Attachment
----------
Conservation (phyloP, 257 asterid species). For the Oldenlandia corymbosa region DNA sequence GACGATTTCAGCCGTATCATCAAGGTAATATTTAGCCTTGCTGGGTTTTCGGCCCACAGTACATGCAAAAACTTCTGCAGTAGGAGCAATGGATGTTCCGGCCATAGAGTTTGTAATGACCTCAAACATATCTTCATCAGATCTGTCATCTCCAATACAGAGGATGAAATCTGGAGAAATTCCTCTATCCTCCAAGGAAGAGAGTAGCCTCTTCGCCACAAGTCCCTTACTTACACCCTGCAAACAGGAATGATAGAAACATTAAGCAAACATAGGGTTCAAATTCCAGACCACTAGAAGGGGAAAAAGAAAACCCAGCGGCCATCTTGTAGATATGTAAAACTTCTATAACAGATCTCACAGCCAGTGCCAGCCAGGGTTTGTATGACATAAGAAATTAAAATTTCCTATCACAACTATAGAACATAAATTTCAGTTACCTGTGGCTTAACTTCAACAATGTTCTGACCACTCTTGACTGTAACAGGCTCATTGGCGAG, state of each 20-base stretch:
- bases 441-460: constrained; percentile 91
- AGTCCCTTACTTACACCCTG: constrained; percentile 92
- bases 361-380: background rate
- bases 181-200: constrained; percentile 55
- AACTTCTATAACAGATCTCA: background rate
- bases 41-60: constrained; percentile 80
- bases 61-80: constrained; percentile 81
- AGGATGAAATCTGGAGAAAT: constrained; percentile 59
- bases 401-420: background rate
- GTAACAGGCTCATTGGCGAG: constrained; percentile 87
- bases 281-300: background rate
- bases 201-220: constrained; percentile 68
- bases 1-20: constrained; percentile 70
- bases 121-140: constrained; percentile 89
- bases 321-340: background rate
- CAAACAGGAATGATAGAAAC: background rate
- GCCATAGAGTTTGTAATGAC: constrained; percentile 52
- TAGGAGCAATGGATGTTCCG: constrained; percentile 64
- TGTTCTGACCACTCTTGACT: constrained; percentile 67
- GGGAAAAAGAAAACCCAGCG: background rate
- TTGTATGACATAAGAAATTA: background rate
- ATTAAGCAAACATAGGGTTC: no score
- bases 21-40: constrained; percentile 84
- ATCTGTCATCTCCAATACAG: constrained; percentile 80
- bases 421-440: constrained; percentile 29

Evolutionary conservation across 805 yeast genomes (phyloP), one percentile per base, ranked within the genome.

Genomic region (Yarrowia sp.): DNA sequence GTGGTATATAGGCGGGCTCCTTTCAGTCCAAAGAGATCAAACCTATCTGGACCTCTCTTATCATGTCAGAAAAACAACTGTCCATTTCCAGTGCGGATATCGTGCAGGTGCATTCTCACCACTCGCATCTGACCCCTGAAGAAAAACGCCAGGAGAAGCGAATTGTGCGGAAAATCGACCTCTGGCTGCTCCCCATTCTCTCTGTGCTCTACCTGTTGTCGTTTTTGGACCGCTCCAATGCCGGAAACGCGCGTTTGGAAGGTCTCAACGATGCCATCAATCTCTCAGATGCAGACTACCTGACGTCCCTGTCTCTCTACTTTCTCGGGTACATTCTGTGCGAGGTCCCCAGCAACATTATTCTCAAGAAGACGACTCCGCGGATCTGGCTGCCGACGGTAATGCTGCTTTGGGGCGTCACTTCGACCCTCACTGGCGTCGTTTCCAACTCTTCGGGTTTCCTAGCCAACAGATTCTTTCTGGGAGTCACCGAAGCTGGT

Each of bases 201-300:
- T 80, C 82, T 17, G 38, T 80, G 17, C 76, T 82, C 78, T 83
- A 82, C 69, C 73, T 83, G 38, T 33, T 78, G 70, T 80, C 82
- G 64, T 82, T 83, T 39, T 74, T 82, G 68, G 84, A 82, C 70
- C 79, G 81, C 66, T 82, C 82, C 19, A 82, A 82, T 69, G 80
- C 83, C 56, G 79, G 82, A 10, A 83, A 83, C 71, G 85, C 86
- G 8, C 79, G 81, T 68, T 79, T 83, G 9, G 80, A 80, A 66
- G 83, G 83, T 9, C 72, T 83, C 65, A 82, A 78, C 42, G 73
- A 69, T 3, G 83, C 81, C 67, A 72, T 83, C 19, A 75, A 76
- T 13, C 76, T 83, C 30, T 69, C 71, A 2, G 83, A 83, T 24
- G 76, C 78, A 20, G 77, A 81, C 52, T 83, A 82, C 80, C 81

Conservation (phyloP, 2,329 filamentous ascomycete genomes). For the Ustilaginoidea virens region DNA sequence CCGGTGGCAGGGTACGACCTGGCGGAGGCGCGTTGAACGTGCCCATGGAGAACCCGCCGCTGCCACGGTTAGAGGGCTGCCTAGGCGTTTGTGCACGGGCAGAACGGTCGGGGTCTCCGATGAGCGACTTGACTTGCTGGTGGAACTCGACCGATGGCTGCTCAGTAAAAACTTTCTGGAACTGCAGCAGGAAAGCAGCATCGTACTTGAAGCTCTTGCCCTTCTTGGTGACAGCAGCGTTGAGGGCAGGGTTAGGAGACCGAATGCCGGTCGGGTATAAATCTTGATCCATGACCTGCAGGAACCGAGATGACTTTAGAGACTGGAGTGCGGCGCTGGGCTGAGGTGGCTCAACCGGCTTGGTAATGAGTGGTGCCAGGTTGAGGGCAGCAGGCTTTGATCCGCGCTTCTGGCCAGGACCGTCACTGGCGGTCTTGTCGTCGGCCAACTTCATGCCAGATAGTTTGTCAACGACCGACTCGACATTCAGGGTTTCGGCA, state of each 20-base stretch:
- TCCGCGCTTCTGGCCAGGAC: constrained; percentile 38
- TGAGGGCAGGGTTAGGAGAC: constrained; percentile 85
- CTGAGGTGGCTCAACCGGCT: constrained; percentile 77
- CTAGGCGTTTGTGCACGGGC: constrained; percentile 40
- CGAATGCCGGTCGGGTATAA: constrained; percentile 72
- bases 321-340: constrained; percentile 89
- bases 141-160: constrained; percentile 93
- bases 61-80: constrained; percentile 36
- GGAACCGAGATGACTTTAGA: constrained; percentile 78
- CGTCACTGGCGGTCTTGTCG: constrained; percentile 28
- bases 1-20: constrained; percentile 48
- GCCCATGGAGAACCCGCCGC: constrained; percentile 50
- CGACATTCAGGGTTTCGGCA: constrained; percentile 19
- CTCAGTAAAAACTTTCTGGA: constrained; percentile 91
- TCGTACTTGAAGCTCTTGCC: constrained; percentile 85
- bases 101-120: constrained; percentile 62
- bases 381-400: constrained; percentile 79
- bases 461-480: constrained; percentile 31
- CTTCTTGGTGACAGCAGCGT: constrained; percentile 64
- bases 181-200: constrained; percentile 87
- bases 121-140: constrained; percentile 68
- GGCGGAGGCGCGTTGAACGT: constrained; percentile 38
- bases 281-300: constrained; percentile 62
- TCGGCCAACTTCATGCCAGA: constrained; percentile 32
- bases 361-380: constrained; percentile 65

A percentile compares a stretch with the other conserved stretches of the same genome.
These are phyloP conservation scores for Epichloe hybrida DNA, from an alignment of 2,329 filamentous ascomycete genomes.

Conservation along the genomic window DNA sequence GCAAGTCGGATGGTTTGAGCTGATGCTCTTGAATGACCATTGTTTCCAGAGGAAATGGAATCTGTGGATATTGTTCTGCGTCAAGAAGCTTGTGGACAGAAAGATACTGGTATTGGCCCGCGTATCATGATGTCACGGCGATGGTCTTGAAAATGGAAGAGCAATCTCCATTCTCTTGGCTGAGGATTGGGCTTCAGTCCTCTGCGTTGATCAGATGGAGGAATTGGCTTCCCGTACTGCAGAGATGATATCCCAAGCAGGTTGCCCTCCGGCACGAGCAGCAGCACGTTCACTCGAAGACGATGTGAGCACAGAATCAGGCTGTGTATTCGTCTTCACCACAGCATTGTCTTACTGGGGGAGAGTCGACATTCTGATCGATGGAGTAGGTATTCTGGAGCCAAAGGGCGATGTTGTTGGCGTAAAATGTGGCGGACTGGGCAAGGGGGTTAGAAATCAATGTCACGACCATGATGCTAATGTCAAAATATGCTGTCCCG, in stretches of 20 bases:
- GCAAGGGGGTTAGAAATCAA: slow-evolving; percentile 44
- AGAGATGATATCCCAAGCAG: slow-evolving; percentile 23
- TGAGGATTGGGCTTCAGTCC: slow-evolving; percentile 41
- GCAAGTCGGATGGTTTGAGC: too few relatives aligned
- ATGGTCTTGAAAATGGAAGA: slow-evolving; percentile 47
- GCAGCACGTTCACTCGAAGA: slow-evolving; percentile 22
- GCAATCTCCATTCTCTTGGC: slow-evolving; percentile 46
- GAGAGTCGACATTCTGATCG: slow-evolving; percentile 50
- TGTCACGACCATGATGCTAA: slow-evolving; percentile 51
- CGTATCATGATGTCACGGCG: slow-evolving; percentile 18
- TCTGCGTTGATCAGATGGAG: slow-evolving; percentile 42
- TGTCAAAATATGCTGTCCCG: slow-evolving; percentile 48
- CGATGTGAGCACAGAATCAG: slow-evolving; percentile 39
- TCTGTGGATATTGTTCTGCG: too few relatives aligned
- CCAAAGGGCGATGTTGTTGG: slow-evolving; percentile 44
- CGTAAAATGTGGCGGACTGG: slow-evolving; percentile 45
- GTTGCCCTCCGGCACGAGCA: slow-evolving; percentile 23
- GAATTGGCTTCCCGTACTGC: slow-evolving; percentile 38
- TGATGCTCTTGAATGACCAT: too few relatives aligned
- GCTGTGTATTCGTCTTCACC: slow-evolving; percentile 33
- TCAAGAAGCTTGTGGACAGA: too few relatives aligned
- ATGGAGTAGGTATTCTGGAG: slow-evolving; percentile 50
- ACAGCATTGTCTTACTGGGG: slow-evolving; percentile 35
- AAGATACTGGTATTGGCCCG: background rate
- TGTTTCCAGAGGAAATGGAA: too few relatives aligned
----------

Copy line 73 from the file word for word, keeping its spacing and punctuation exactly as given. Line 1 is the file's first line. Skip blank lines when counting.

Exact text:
- ATGGTCTTGAAAATGGAAGA: slow-evolving; percentile 47